The Supreme Court will be hearing arguments considering whether the Americans With Disabilities Act (ADA) requires police to take special precautions when trying to arrest armed and violent suspects who are mentally ill.
The case has been brought to the Supreme Court after a dispute over how San Francisco police offers handled a situation where a schizophrenic woman, Teresa Sheehan, had threatened to kill her social worker. The social worker called the police for help in restraining Sheehan so she could be taken to a hospital for treatment. Officers entered Sheehan's room with a key. Sheehan threatened the officers with a kinfe and the officers called for backup and closed the door. The officers attempted to subdue her with pepper spray, but Sheehan continued to come towards the officers with a knife. The officers then shot Sheehan five times. She survived the shooting.
After the incident, Sheehan later sued the city. She alleged that the police officers had a duty under the Americans With Disabilities Act to consider her mental illness and take additional precautions to avoid a violent confrontation. Attorneys for Sheehan maintain that laws protecting the disabled require the police to make reasonable accommodations when arresting people who have mental or physical disabilities. In this case, police could have used less agressive tactics prior to alleviate the conflict.
However, the City argues that the ADA does not require accommodations for armed and dangerous people who are mentally ill and pose a threat to others.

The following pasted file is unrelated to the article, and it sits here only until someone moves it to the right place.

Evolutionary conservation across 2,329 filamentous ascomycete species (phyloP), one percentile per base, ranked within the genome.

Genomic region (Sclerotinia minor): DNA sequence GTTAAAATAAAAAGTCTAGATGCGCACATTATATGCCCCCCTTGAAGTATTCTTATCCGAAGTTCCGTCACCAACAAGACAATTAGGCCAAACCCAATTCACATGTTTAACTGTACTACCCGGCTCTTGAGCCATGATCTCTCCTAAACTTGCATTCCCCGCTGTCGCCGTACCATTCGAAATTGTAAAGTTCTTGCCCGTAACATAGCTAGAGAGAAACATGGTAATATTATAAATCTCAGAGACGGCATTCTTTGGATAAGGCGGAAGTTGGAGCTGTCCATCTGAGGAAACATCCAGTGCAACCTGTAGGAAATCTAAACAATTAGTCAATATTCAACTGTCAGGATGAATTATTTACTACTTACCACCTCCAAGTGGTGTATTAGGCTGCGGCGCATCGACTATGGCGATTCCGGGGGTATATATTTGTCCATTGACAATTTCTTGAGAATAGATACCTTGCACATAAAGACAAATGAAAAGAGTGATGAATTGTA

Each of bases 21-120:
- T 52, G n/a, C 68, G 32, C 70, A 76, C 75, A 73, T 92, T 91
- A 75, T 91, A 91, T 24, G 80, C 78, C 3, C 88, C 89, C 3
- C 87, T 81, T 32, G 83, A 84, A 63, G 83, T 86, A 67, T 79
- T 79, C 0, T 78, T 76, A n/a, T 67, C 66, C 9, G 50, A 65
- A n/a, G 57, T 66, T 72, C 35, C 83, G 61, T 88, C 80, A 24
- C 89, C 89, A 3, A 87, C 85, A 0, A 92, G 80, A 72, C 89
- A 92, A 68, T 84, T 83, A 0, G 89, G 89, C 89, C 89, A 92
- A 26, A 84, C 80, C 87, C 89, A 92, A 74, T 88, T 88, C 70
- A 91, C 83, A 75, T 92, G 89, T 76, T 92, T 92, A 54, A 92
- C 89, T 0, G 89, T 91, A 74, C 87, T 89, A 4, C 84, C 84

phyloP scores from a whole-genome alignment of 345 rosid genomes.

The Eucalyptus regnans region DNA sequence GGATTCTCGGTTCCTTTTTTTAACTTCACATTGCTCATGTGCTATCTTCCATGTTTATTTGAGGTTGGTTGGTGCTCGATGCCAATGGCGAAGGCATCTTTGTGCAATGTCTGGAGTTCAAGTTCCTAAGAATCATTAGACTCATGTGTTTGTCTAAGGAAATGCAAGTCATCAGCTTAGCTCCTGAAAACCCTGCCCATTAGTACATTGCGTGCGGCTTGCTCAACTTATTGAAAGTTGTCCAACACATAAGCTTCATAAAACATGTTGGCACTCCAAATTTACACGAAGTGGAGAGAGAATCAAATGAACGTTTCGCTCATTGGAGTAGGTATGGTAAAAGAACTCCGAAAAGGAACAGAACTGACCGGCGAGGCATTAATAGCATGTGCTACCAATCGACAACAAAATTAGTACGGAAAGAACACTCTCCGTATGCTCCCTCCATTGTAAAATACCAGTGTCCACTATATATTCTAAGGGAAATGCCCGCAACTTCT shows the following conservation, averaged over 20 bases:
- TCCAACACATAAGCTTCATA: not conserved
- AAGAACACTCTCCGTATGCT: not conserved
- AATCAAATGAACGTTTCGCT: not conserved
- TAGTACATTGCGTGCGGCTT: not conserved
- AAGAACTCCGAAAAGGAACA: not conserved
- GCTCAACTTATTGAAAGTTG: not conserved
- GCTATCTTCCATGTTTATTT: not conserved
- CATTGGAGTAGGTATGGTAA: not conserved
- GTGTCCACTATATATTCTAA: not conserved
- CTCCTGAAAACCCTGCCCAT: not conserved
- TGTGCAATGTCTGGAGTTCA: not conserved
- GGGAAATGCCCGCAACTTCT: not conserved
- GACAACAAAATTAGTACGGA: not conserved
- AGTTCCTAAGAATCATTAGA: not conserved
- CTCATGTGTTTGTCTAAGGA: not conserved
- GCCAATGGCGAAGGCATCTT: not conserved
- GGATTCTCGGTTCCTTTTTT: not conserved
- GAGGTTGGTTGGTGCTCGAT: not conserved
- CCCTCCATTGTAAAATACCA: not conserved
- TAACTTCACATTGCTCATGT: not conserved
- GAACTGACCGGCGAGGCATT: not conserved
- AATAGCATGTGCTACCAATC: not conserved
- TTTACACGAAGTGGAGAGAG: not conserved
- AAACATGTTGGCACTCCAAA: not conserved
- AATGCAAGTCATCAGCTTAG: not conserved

A federal district court ruled that it would be unreasonable to ask officers trying to detain a violent, mentally disabled person to comply with the ADA before protecting themselves and others. In an appellate decision, the 9th U.S. Circuit Court of Appeals said it is an issue for the jury to decide as to whether it was reasonable for the officers to use less confrontational tactics.
The case has received attention from both mental health advocates and law enforcement groups alike. Mental health advocates argue that unnecessary shootings are often the product of the law enforcement's failure to take into account a suspect's disability. On the other hand, law enforcement groups say that police officers and bystanders are put at risk by ruling in Sheehan's favor.
The ADA generally requires public officials to make "reasonable accommodations" to avoid discriminating against people with disabilities. But lower courts have split on how the law should apply to police conduct when public safety is at risk.